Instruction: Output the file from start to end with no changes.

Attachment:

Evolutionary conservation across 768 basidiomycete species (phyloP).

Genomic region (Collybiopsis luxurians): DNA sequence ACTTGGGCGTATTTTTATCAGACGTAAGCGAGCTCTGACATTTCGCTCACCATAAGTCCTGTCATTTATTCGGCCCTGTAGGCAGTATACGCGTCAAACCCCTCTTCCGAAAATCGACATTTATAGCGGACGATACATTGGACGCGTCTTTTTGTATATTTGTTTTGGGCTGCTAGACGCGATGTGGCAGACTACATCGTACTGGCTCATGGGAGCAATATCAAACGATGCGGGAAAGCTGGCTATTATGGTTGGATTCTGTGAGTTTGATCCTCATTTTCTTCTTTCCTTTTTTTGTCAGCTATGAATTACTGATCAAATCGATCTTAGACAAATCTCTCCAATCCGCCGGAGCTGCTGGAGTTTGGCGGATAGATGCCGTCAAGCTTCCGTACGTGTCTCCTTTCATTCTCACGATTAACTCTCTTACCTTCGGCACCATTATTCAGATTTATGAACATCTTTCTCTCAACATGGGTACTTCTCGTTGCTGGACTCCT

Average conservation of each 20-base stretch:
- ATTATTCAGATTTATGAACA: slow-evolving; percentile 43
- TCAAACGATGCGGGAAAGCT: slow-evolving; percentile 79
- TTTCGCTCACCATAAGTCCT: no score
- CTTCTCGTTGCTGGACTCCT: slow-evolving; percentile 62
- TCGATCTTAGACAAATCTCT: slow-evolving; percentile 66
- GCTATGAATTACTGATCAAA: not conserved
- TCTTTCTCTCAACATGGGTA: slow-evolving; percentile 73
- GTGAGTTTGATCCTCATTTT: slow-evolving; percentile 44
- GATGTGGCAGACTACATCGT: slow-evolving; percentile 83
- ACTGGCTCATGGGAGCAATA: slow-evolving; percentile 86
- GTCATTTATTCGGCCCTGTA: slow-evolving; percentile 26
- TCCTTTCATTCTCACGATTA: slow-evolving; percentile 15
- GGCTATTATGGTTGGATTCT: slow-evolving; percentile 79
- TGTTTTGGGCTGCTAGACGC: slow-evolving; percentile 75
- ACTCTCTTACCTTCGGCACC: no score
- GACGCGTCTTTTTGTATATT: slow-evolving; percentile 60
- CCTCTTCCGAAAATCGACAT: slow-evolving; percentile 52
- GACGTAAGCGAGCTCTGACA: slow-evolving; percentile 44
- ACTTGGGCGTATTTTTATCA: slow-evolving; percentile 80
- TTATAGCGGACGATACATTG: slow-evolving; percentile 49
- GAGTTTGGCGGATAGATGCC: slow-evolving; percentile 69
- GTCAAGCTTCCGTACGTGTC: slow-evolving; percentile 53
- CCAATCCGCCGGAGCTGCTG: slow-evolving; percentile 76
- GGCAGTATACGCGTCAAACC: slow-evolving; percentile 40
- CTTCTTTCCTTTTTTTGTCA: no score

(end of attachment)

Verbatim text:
Evolutionary conservation across 768 basidiomycete species (phyloP).

Genomic region (Collybiopsis luxurians): DNA sequence ACTTGGGCGTATTTTTATCAGACGTAAGCGAGCTCTGACATTTCGCTCACCATAAGTCCTGTCATTTATTCGGCCCTGTAGGCAGTATACGCGTCAAACCCCTCTTCCGAAAATCGACATTTATAGCGGACGATACATTGGACGCGTCTTTTTGTATATTTGTTTTGGGCTGCTAGACGCGATGTGGCAGACTACATCGTACTGGCTCATGGGAGCAATATCAAACGATGCGGGAAAGCTGGCTATTATGGTTGGATTCTGTGAGTTTGATCCTCATTTTCTTCTTTCCTTTTTTTGTCAGCTATGAATTACTGATCAAATCGATCTTAGACAAATCTCTCCAATCCGCCGGAGCTGCTGGAGTTTGGCGGATAGATGCCGTCAAGCTTCCGTACGTGTCTCCTTTCATTCTCACGATTAACTCTCTTACCTTCGGCACCATTATTCAGATTTATGAACATCTTTCTCTCAACATGGGTACTTCTCGTTGCTGGACTCCT

Average conservation of each 20-base stretch:
- ATTATTCAGATTTATGAACA: slow-evolving; percentile 43
- TCAAACGATGCGGGAAAGCT: slow-evolving; percentile 79
- TTTCGCTCACCATAAGTCCT: no score
- CTTCTCGTTGCTGGACTCCT: slow-evolving; percentile 62
- TCGATCTTAGACAAATCTCT: slow-evolving; percentile 66
- GCTATGAATTACTGATCAAA: not conserved
- TCTTTCTCTCAACATGGGTA: slow-evolving; percentile 73
- GTGAGTTTGATCCTCATTTT: slow-evolving; percentile 44
- GATGTGGCAGACTACATCGT: slow-evolving; percentile 83
- ACTGGCTCATGGGAGCAATA: slow-evolving; percentile 86
- GTCATTTATTCGGCCCTGTA: slow-evolving; percentile 26
- TCCTTTCATTCTCACGATTA: slow-evolving; percentile 15
- GGCTATTATGGTTGGATTCT: slow-evolving; percentile 79
- TGTTTTGGGCTGCTAGACGC: slow-evolving; percentile 75
- ACTCTCTTACCTTCGGCACC: no score
- GACGCGTCTTTTTGTATATT: slow-evolving; percentile 60
- CCTCTTCCGAAAATCGACAT: slow-evolving; percentile 52
- GACGTAAGCGAGCTCTGACA: slow-evolving; percentile 44
- ACTTGGGCGTATTTTTATCA: slow-evolving; percentile 80
- TTATAGCGGACGATACATTG: slow-evolving; percentile 49
- GAGTTTGGCGGATAGATGCC: slow-evolving; percentile 69
- GTCAAGCTTCCGTACGTGTC: slow-evolving; percentile 53
- CCAATCCGCCGGAGCTGCTG: slow-evolving; percentile 76
- GGCAGTATACGCGTCAAACC: slow-evolving; percentile 40
- CTTCTTTCCTTTTTTTGTCA: no score